Monday, January 28, 2008
A brief comment on the meaning of charity: Our sister Blog, Taxprof, reports this morning that the U.S. Census Bureau has released a report stock full of statistics regarding the extent to which tax policy can effect levels of poverty. You may recall that we previously reported that both the Supreme Court of Minnesota and the UK Charity Commission have, each in their own ways, taken a new look at the idea of "charity". The ironic thing is that two independent and separately convened groups have both come to the conclusion that "charity" necessarily involves relief of the poor and anything that excludes relief of the poor, though it may be worthy and good, perhaps is not charity. It is something else worthy and good but not charity deserving of our highest form of tax support (exemption!). The operation of expensive private schools, exclusive opera houses and the like are no doubt good for everyone but their direct benefits are dispersed rather regressively, are they not? Anyway, that two independent bodies from both sides of the Atlantic would make the same seemingly "radical" suggestion might suggest a trend towards a return to the more traditional idea of charity. I'm not so sure that relief of the poor ought to be the penultimate criterion (there are many exempt organizations that simply pursue a social good not implicitly related to relief of the poor -- such as environmental groups) but In an age of increasing income disparities and vastly proliferating exempt organizations sitting on piles of money, it is worth expressing some indignation that wealthy organizations exclusively (save for a few tokens here and there) serving the admittedly legitimate and underserved wants (not "needs"), i.e., art and leisure, of wealthy patrons are nevertheless subsidized by tax exemption.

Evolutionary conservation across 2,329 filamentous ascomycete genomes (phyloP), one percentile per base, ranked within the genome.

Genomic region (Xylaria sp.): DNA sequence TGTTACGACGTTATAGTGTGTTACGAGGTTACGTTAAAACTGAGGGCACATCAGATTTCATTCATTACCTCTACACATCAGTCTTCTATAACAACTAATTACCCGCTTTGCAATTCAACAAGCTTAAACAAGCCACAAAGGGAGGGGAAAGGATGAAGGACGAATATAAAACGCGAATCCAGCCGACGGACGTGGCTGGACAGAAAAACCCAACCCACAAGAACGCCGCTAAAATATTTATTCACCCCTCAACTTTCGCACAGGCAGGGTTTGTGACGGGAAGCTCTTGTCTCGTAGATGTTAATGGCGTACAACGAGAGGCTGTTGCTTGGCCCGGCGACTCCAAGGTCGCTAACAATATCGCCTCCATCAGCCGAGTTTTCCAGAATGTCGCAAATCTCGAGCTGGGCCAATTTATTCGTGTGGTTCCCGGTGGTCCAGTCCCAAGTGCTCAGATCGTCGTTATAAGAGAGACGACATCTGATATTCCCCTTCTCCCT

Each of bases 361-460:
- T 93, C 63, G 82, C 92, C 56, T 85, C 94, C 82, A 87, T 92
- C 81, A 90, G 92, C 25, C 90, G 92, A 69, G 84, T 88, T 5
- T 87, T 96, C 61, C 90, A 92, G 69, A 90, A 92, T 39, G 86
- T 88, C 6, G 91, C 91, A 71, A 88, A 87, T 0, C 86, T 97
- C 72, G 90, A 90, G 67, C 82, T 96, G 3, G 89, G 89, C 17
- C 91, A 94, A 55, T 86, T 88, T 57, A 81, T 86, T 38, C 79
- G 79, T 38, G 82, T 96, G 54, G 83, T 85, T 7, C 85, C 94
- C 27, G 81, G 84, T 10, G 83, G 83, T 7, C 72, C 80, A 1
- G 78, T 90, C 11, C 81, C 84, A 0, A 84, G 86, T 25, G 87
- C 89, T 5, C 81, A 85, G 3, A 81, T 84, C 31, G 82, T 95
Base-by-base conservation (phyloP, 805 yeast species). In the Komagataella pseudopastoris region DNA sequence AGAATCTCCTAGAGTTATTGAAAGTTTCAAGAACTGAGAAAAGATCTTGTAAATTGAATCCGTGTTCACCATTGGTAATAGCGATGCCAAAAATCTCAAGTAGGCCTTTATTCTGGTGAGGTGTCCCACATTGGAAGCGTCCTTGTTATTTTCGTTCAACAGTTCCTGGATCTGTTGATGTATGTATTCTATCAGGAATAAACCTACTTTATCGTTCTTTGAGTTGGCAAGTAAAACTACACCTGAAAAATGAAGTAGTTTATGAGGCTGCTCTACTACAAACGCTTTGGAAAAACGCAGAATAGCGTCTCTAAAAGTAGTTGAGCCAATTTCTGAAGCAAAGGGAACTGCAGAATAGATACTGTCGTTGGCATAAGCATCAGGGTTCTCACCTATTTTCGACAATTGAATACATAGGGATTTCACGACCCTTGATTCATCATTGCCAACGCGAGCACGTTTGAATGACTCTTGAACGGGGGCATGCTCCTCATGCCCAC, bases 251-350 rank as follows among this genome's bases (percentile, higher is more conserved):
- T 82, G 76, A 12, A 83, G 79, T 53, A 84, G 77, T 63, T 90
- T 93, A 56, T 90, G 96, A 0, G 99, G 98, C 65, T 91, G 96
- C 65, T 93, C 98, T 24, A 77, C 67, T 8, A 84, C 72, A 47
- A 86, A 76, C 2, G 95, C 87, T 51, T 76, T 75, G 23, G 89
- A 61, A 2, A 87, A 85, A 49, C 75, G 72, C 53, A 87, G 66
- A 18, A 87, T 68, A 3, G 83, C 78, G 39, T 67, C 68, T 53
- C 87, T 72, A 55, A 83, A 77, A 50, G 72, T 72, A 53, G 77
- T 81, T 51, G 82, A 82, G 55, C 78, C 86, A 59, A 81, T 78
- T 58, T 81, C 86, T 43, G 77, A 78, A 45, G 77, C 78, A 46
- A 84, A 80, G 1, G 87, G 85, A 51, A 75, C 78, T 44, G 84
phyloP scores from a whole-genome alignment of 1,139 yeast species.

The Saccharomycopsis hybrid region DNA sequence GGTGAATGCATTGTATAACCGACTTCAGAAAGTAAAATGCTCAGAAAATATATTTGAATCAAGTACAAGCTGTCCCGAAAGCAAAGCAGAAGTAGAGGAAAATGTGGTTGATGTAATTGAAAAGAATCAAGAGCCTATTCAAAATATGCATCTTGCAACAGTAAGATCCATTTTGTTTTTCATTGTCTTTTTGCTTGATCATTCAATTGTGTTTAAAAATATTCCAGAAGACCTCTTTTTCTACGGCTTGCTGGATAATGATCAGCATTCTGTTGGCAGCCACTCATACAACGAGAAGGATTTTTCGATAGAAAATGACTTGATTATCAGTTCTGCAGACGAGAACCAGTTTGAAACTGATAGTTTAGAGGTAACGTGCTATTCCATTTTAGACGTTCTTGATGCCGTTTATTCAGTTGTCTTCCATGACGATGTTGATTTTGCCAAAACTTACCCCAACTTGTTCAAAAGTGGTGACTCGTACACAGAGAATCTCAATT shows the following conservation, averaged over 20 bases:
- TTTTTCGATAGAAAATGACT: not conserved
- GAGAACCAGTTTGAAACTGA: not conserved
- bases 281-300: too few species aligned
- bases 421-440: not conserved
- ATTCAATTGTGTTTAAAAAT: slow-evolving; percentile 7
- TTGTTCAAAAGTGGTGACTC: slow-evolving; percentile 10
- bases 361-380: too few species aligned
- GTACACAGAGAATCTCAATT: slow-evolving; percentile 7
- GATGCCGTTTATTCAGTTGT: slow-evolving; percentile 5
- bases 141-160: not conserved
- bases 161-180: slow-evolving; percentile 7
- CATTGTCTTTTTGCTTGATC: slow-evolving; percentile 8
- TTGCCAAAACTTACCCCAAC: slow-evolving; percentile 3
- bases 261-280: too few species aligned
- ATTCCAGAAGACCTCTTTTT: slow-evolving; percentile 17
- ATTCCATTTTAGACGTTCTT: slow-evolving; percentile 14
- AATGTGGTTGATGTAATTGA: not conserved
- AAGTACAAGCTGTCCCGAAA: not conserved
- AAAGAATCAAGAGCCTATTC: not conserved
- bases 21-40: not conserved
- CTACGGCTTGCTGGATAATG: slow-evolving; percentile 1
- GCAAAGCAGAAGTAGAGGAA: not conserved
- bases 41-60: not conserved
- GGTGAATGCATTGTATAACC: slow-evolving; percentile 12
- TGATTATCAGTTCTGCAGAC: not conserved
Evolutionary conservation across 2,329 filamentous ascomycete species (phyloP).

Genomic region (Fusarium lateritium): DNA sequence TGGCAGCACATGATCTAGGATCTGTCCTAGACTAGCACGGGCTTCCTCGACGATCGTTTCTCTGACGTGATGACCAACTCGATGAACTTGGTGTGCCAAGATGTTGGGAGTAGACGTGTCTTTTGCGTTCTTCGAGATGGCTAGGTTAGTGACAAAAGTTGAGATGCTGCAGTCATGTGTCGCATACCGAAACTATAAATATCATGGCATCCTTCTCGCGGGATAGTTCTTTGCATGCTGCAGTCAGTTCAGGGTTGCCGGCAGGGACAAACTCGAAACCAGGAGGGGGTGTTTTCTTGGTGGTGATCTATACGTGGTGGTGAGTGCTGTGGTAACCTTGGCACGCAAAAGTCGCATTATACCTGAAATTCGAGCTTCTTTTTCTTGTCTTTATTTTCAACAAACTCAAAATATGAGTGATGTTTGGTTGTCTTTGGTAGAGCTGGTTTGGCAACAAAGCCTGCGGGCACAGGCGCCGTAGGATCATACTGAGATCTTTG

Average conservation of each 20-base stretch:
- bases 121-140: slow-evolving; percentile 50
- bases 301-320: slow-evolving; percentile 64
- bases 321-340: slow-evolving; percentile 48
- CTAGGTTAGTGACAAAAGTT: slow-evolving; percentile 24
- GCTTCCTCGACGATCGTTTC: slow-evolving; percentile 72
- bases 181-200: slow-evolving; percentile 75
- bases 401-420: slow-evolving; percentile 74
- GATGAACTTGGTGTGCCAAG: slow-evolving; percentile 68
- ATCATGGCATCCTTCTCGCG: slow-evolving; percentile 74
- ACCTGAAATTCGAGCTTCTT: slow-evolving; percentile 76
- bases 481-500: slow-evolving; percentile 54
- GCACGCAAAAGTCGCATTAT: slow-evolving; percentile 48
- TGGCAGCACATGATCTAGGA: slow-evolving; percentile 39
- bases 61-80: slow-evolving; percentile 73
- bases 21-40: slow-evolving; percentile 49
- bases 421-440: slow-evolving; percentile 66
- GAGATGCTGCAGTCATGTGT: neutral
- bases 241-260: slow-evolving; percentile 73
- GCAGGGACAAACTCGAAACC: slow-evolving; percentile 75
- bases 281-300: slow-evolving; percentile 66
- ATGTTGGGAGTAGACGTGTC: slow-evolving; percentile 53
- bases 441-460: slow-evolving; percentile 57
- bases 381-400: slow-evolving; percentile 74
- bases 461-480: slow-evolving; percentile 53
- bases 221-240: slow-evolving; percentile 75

I asked my exempt organizations students about this and, after much discussion, we have solved the world's problems in this regard. There should be a special preferred class of exempt organizations comprised exclusively of those organizations that actually and directly provide relief to the poor. All other organizations should be treated separately, they said.